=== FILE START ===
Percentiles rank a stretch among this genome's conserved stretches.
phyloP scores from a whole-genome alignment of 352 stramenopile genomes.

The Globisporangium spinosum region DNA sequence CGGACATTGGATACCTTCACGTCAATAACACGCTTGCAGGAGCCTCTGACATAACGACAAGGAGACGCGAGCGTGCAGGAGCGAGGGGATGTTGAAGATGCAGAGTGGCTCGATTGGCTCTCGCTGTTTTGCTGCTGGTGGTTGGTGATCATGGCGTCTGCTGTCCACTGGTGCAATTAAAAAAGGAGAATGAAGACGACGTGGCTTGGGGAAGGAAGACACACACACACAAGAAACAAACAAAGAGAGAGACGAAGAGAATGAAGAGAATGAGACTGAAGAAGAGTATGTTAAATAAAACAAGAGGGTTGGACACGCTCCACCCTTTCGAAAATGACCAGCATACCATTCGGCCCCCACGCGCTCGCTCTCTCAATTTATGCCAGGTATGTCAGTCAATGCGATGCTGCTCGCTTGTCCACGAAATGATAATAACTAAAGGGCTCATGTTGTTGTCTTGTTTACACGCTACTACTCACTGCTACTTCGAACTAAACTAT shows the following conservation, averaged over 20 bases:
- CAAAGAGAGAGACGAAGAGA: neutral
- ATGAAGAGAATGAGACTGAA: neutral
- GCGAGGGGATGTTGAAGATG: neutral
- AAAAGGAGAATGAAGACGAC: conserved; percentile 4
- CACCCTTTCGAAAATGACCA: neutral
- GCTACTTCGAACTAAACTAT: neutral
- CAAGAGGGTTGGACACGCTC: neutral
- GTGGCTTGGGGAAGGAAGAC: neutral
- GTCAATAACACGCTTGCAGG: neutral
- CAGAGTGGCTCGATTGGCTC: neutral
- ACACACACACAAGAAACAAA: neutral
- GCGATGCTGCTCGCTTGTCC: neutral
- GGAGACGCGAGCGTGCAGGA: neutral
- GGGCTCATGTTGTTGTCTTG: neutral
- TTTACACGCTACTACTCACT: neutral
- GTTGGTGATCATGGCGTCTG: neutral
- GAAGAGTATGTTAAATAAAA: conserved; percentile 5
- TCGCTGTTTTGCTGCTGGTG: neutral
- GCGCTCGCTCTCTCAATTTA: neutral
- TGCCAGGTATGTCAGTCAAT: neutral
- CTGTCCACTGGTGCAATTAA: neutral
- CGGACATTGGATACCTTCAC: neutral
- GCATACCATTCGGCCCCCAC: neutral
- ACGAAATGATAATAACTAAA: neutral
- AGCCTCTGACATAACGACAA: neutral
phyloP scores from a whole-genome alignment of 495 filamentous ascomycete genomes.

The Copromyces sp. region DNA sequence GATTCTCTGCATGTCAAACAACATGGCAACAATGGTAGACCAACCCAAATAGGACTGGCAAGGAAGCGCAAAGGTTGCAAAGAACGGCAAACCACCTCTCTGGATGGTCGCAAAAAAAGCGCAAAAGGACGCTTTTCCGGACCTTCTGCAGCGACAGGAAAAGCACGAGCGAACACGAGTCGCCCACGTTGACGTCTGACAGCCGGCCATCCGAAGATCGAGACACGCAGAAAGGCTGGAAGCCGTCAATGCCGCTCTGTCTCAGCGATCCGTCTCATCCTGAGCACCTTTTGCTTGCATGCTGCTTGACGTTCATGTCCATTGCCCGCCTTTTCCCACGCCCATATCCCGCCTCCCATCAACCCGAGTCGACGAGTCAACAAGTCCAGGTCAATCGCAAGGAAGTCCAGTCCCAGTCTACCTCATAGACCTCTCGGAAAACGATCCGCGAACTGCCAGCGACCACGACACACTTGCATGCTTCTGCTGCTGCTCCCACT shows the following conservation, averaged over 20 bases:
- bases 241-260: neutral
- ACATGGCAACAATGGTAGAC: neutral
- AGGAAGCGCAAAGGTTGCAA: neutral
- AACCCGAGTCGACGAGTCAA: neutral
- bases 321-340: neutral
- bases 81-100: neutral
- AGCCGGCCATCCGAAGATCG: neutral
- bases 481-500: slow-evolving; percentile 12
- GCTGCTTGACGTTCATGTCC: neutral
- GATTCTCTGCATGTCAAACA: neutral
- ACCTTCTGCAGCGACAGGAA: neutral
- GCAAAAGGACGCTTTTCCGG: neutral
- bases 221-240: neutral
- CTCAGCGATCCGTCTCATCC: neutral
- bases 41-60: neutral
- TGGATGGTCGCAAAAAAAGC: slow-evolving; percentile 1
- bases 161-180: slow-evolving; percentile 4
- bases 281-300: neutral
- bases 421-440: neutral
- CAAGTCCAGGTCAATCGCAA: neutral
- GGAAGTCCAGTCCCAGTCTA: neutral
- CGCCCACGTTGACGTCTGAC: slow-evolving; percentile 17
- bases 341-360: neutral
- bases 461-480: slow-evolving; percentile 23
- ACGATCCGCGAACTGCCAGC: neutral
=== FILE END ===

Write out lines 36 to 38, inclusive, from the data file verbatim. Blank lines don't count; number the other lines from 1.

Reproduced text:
- bases 81-100: neutral
- AGCCGGCCATCCGAAGATCG: neutral
- bases 481-500: slow-evolving; percentile 12